Skip to main content

What Should be NBC's Next Live Musical?



What Should be NBC's Next Live Musical?



With The Wiz Live! being both a critical and ratings success, it seems inevitable that the tradition of the airing a live musical will continue next year. The Sound of Music was a good production of a great musical, Peter Pan was a so-so production of a so-so musical, The Wiz was a great production of a good musical. So what musical should NBC do next? Given the stipulations that whatever musical is chosen, it has to be family friendly and have recognizable songs, there aren't really that many to chose from. Here are some musicals I think could work:



The Music Man (1957) NBC has already optioned the rights to this classic musical, which has plenty of familiar tunes and is family friendly, but after The Wiz's success, NBC is probably more likely to go with something a little more contemporary. Plus, there's already a 1962 film and a 2003 TV movie, so there isn't really a need for a new adaption, unless a big star (someone like Justin Timberlake) is interested. For Marian, Kristen Bell or Laura Benanti would be a good choice.

Annie Get Your Gun (1946) This one is probably too old-fashioned to have mainstream appeal, but the Irving Berlin's songs are very well known, and it might be a good vehicle for either a country music star like Jennifer Nettles, or even someone like Kelly Clarkson. 

Big River (1985) While the musical might not be as well known, the story of Huckleberry Finn certainly is, and it isn't overdone, like Peter Pan. The bluegrass score means country music stars could be cast, and with four separate country music award shows airing every year, there is clearly an audience for seeing country stars on TV. 

Hello, Dolly! (1964) Another older musical that might work today, but is it really as beloved as other musicals from that era? I suppose it is, but that really isn't enough of a reason to do it again. Maybe starring Kristin Chenoweth, or even Queen Latifah (who was excellent in The Wiz).

Oliver! (1960) This seems like a good choice. Familiar story, lots of well-known songs, kid friendly without being kiddie. Perhaps it's not contemporary enough to have wide appeal, but it could be great, if done right.

Rodgers and Hammerstein's Cinderella (1956) A logical choice for consideration, at least. First done as a live musical starring Julie Andrews, Cinderella was seen by over a hundred million viewers. But, much like Peter Pan, this story has been done to death. With two more (non-live) TV versions already existing, there really is no need for another one, no matter who they can get to star.

The Addams Family (2009) A more modern choice might connect more with the audience than a musical from decades ago, so why not The Addams Family? It's really a decades old property made into a contemporary musical, but it ran on Broadway for a couple of years not too long ago and has since become a popular choice for schools to put on. Both the book and score would need a lot of work before it would be ready for TV and it wouldn't be worth doing at all if they couldn't get Bebe Neuwirth to reprise her role as Morticia. 

You're a Good Man, Charlie Brown (1968) A very unlikely choice would be this intimate (six actors and basically no set) musical. it wouldn't have the spectacle factor this type of event really needs in order to draw a crowd and it definitely could not be stretched to be three hours long, but the Peanuts characters are so beloved, I could see this working even without a huge budget or big names involved.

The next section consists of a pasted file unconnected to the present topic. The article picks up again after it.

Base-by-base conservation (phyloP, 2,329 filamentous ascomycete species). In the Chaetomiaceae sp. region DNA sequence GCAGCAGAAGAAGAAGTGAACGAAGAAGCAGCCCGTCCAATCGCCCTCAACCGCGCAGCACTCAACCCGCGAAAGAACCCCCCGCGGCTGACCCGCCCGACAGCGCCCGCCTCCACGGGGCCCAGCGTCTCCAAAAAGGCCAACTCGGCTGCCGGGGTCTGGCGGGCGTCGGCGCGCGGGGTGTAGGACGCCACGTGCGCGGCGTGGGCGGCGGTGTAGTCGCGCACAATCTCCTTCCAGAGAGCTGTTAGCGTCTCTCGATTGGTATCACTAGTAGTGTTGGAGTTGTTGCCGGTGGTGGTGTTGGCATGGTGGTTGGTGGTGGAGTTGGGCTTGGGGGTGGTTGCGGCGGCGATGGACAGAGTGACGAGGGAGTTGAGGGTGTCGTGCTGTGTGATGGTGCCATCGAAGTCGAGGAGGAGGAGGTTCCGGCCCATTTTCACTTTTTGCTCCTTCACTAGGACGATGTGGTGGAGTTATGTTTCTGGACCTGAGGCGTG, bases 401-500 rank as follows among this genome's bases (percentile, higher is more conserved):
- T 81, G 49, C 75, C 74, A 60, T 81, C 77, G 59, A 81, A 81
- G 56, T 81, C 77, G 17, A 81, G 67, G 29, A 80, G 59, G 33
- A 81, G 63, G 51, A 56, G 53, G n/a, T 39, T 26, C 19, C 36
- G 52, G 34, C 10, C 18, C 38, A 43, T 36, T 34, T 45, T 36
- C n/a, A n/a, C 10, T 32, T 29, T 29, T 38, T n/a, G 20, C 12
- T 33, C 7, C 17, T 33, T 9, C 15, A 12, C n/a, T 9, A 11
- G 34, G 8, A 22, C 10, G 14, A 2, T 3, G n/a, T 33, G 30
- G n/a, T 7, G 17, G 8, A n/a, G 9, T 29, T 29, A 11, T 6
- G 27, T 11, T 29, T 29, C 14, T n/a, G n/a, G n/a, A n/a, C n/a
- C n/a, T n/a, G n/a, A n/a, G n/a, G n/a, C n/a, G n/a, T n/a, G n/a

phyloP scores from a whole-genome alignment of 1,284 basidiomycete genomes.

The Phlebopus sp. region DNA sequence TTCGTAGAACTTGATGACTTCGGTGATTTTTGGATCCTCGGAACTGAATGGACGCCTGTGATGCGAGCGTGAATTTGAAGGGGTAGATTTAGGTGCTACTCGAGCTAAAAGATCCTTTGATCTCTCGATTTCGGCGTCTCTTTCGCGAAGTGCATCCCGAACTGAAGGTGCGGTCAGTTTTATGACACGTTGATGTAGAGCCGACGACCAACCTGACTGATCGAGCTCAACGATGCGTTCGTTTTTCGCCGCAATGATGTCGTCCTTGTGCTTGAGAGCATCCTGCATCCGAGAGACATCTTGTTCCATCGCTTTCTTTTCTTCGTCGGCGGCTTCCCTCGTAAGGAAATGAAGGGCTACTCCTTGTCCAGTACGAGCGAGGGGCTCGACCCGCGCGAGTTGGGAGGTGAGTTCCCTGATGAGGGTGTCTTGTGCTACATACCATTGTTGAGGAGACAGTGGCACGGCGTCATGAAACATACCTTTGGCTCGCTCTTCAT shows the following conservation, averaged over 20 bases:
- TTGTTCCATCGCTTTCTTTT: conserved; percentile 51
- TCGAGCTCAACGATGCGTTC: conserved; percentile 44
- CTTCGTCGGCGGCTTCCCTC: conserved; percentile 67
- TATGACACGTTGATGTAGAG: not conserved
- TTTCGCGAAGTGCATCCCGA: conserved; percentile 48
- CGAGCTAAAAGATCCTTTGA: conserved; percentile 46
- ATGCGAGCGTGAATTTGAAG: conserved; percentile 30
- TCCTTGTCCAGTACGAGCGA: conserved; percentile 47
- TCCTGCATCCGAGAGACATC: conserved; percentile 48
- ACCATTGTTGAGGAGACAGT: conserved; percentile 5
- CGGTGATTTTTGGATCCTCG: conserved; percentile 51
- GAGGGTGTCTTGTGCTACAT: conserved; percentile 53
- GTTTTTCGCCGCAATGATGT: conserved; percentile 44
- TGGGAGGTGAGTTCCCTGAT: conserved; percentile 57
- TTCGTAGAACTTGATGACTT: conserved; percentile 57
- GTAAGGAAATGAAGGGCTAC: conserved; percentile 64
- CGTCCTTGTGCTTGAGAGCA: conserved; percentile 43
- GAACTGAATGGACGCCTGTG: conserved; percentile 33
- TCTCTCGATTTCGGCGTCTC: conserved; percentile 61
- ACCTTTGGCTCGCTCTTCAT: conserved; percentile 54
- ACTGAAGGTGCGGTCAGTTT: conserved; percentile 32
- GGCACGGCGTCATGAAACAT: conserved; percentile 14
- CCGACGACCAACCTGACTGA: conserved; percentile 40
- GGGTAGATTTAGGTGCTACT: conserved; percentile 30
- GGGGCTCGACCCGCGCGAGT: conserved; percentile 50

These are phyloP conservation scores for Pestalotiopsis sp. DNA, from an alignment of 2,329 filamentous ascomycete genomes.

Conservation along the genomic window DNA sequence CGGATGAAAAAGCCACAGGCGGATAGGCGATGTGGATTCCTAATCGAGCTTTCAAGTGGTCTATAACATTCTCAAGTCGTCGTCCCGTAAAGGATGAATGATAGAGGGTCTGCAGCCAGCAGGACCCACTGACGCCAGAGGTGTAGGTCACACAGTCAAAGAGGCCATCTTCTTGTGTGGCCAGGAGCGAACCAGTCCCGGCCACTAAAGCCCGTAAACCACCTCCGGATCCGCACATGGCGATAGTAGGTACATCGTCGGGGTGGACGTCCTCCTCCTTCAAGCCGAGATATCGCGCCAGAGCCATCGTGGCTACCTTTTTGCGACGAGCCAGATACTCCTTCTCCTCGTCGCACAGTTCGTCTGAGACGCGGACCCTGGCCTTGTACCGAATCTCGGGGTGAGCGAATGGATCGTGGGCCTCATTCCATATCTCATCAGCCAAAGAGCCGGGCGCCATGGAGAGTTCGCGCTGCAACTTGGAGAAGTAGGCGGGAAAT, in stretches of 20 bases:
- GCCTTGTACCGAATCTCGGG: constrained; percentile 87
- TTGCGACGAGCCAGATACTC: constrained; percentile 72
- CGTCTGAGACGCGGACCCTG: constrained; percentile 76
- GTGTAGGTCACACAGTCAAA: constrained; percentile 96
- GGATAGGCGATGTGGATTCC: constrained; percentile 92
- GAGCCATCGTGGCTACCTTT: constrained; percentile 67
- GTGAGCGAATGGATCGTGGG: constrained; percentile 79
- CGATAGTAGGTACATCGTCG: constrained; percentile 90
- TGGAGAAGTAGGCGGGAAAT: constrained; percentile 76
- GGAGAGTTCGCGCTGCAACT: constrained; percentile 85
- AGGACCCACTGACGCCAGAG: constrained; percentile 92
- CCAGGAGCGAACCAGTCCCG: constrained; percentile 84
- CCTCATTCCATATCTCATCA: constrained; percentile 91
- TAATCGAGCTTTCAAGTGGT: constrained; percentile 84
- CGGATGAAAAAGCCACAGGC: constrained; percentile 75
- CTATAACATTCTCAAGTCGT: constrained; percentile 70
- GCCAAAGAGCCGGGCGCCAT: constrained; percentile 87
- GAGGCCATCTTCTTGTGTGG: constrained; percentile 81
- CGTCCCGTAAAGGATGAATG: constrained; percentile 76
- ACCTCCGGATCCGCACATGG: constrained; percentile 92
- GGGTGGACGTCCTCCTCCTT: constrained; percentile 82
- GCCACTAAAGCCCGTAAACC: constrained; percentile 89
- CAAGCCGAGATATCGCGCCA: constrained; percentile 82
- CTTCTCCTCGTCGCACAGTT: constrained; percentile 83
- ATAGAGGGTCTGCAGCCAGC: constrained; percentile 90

Comments

Popular posts from this blog

Drew Barrymore is Getting a Daytime Talk Show. Here's Why I Hate It

When Hollywood stopped making big screen romantic comedies after the '00s, there was an entire group of actresses who were forced to pivot their careers to something else. Kate Hudson, Sandra Bullock, Cameron Diaz, Jennifer Aniston, Reese, and Drew Barrymore were all members of this group. Today's news that Drew Barrymore's daytime talk show has been picked up and will premiere in fall 2020 has got me thinking about the career choices these actresses have made since the death of their genre. Reese moved into prestige vehicles on the big screen and mainly on the small screen these days. Sandra Bullock appears in far fewer movies than she did fifteen years ago, but when she does pop up it's mostly in prestige fare. Cameron Diaz retired from acting entirely. Kate Hudson, well I already wrote a thing about what Kate Hudson did. Nearly all of these women have started lifestyle brands or companies, following in the footsteps of the Empress of Celebrity Lifestyle Brands, Gwyn…

The 2015 Timmy Television Awards

The 5th Annual Timmys Television Awards
The Timmy Awards annually honor excellence in television from the previous season. This year we look at the great work from the 2014-15 season. Winners are in bold.


"A Ghost Story" is Mysterious and Moving: Review

Film Review: A Ghost Story
BetweenPersonal Shopper and David Lowery's A Ghost Story, 2017 has been a good year for thought-provoking ghost movies. Lowery's film is the stranger of the two, but still one of the most memorable movies in quite some time. It's an entrancing contemplation of love and loss, an exploration through time of what it means to be connected to a place, to a person. 
Rooney Mara and Casey Affleck play an unnamed couple. We don't learn much about them, but we learn that they are in love. A heavy sense of dread pervades these early scenes of the film. Affleck's character dies and his ghost returns to his house to observe first Mara, then other occupants of the house and the land on which it sits. It has been said that when a person dies in a sudden traumatic way (like the car crash Affleck's character dies from), their soul remains tethered to something that feels familiar. For this ghost, that place is the house he shared with Mara's chara…